A range of contemporary social work research and development activity informs the team’s teaching. In addition, 90 per cent of course lecturers are Fellows of the Higher Education Academy and hold a higher education teaching qualification. You can learn more about the staff by visiting our staff profiles.    

Assessment

The course provides opportunities to test understanding and learning informally through the completion of practice or ‘formative’ assignments.  Each module has one or more formal or ‘summative’ assessments, which are graded and count towards the overall module grade.  

Assessment methods include written essays and reports, group and individual presentations, open book examinations, assessed skills simulations, placement portfolio and assessment of direct practice, extended independent study.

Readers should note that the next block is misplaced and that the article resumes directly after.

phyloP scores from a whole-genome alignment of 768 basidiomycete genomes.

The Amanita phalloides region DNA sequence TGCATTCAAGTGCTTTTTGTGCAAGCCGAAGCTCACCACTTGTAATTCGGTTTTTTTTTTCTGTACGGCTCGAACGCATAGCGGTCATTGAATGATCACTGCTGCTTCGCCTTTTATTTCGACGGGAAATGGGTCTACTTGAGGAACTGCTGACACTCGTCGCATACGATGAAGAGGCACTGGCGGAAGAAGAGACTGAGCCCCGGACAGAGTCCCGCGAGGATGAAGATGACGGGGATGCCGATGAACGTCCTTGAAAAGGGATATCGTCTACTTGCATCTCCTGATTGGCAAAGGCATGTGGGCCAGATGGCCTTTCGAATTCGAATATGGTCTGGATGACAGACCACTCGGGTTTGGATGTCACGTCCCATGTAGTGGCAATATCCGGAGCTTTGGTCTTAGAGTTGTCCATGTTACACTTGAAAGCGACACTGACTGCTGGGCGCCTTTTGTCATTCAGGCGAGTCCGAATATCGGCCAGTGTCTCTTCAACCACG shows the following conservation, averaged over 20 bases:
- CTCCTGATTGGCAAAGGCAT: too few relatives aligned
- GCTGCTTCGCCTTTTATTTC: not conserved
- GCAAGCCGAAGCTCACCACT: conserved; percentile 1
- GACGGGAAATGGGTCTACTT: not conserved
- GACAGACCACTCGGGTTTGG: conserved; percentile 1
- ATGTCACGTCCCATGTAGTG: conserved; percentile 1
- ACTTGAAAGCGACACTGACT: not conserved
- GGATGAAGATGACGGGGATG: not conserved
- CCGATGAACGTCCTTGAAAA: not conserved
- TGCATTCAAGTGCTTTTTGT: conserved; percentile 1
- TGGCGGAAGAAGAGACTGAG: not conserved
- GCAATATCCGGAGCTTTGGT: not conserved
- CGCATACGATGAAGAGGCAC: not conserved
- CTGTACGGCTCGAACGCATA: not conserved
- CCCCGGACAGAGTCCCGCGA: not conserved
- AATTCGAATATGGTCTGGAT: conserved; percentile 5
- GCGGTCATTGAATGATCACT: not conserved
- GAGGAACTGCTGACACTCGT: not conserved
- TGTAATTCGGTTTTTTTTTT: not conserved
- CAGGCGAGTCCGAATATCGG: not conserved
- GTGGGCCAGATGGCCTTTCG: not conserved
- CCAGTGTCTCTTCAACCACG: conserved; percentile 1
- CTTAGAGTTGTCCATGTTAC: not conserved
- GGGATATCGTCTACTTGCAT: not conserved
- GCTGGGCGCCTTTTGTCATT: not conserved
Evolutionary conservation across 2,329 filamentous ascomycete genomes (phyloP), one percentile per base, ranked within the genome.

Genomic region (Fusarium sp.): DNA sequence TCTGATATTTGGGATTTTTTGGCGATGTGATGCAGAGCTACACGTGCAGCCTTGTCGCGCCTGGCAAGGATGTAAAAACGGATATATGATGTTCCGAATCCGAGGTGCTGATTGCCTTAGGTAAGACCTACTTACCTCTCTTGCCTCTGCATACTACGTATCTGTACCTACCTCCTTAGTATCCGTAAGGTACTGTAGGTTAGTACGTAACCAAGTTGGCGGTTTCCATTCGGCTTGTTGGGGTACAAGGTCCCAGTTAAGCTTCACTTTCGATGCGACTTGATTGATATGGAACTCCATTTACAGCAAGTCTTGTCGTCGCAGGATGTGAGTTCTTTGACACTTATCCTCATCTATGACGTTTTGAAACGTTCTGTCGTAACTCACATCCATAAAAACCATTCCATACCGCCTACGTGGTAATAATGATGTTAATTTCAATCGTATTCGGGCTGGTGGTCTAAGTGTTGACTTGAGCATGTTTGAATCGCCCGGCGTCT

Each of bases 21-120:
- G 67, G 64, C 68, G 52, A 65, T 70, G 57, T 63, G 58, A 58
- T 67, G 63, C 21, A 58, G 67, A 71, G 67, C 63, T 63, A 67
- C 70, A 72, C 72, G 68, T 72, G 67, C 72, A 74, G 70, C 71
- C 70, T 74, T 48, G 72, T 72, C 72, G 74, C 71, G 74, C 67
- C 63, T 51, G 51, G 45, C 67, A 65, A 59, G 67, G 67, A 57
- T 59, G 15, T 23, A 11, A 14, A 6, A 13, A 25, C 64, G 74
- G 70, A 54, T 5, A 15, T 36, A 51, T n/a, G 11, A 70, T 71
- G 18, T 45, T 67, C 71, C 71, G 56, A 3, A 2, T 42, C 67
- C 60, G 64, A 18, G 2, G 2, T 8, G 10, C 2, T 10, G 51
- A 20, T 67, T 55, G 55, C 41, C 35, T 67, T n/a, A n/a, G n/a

The precise assessment requirements for an individual student in an academic year will vary according to the mandatory and optional modules taken, but a typical formal summative assessment pattern for each year of the course is:

Year 1

  • Group presentations
  • Essays
  • Skills portfolio
  • Assessed Skills simulation
  • reports

Year 2

  • essays
  • research reports
  • open book exam
  • Practice portfolio
  • Direct observations of practice

Year 3

  • Essays
  • Individual presentations
  • Practice portfolios
  • Direct observations of practice
  • Independent study of 8000 words.

Feedback

You will receive feedback on practice assessments and on formal assessments undertaken by coursework. Feedback on examination performance is available upon request from the module leader. Feedback is intended to support learning and you are encouraged to discuss it with personal academic tutors and module tutors as appropriate.

We aim to provide you with feedback on formal course work assessments within 20 working days of hand-in.

Practice placements

Laurie-Mo from Worcestershire County Council (statutory sector) discusses student practice placements.